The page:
Two Canadian universities now investigating vaccine skeptics

The University of Toronto has joined Queen’s University in investigating an instructor whose lectures have expressed skepticism with at least some aspects of vaccination policy. Beth Landau-Halpern, an instructor in Health Policy within the Department of Anthropology, is under scrutiny after the Toronto Globe and Mail published a story that described her as a homeopath who “promotes “ineffective ‘alternative vaccines’ and counsels patients about the dangers of immunization.” Since the Globe article, Landau-Halpern has been subject to a storm of criticism, including this letter from the Canadian Alliance to Support Immunization.

Last month, Melody Torcolacci, an instructor at Queen’s University took a leave of absence from the university after being accused, again in the Globe and Mail, of using slides in her teaching that betrayed an “anti-vaccination”perspective. She will be returning to the university in the fall, but teaching a different course. According to university’s provost, Alan Harrison, the charges against her may have been overblown. “The students who were there have told us that her presentation of the issues is more balanced than might have been present in the slides.”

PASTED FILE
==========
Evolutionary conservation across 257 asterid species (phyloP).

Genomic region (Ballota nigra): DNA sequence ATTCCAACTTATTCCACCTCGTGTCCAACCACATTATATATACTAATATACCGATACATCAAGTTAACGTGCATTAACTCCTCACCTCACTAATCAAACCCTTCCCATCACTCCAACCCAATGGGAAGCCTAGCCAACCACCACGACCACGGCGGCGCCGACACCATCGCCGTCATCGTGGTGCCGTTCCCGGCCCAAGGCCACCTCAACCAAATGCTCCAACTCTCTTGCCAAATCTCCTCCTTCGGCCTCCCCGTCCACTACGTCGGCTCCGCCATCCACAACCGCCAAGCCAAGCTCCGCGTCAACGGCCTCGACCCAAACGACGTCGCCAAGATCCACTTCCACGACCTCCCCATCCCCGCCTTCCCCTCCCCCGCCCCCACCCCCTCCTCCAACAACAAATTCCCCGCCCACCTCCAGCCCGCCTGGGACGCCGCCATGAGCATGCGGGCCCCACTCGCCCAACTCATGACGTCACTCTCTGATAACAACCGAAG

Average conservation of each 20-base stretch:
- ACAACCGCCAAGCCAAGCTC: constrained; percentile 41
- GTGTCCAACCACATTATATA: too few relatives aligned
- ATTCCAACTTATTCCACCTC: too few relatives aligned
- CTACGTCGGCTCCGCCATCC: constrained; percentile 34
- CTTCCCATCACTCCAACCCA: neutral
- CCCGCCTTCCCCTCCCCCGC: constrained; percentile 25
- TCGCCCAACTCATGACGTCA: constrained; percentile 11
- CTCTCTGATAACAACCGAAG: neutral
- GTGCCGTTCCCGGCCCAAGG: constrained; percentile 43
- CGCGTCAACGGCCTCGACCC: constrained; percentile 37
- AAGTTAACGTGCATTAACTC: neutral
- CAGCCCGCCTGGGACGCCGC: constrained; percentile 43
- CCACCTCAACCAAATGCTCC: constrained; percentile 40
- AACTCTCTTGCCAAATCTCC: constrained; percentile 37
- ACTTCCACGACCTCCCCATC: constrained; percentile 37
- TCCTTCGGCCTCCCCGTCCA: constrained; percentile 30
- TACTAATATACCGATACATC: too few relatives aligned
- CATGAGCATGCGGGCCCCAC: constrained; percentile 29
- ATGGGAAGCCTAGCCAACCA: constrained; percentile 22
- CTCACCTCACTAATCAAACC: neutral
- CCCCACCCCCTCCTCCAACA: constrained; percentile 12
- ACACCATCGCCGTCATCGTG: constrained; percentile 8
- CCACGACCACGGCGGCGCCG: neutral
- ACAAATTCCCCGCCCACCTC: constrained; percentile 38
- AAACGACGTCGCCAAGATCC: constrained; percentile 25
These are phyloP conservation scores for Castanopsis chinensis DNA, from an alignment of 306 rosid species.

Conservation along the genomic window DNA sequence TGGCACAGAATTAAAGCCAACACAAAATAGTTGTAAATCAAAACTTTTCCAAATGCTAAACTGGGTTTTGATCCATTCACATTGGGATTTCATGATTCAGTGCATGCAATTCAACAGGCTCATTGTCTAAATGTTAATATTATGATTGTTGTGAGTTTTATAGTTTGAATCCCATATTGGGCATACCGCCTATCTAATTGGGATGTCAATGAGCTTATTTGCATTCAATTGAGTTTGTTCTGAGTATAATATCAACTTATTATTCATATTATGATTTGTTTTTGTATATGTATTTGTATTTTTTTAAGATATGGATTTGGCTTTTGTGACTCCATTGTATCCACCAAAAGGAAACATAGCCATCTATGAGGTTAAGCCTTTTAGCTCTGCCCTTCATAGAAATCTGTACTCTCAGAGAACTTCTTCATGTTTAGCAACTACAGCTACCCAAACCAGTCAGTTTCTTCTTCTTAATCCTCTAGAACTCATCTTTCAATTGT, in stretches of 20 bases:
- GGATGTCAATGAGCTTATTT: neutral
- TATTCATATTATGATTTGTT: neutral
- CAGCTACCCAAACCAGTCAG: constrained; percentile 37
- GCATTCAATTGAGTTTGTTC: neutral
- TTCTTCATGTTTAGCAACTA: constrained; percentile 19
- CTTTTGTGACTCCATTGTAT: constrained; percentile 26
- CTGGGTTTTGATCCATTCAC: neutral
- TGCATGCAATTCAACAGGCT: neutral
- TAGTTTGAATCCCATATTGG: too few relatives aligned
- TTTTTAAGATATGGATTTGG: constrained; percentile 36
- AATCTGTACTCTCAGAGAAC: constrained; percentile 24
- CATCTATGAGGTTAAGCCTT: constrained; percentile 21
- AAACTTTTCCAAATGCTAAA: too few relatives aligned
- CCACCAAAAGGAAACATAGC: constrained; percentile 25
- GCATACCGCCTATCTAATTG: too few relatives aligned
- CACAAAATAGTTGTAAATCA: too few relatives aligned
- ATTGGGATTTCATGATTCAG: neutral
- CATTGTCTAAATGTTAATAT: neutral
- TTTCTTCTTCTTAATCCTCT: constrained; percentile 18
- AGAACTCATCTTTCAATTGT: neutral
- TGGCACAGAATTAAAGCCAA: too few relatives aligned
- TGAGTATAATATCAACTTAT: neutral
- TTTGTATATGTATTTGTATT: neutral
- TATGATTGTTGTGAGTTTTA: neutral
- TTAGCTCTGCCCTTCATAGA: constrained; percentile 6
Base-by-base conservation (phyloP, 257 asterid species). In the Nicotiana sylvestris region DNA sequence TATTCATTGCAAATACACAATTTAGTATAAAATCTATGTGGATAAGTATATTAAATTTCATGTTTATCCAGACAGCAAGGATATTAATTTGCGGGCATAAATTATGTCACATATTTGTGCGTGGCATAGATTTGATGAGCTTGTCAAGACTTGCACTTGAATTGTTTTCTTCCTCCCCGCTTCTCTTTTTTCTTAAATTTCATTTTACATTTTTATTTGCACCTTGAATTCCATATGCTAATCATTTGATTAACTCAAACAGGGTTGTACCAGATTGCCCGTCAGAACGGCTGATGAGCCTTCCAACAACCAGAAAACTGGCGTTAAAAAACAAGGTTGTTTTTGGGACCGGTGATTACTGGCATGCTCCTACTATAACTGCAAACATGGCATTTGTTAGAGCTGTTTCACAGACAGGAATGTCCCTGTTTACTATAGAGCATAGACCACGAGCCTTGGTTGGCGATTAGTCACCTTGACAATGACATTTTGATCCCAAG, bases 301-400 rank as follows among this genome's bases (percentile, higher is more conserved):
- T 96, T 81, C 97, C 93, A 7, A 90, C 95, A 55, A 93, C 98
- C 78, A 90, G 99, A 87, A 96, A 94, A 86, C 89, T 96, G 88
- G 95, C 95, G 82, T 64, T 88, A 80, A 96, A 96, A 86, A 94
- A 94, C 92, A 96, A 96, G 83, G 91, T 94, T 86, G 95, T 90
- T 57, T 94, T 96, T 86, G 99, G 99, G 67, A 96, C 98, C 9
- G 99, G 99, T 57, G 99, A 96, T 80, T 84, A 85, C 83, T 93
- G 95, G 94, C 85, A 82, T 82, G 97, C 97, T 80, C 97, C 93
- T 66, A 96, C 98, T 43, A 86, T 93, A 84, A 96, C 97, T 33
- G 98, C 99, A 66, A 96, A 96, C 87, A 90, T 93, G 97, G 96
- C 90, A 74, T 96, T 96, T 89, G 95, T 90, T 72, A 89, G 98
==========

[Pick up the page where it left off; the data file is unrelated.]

1. This is typical of today’s universities who claim open-mindedness and tolerance. The lecturers were qualified enough to get hired and teach but as soon as they perceivedly stepped outside the norm of “normal science” they got blasted by the powers that be. — Way out West

    Liked by 1 person

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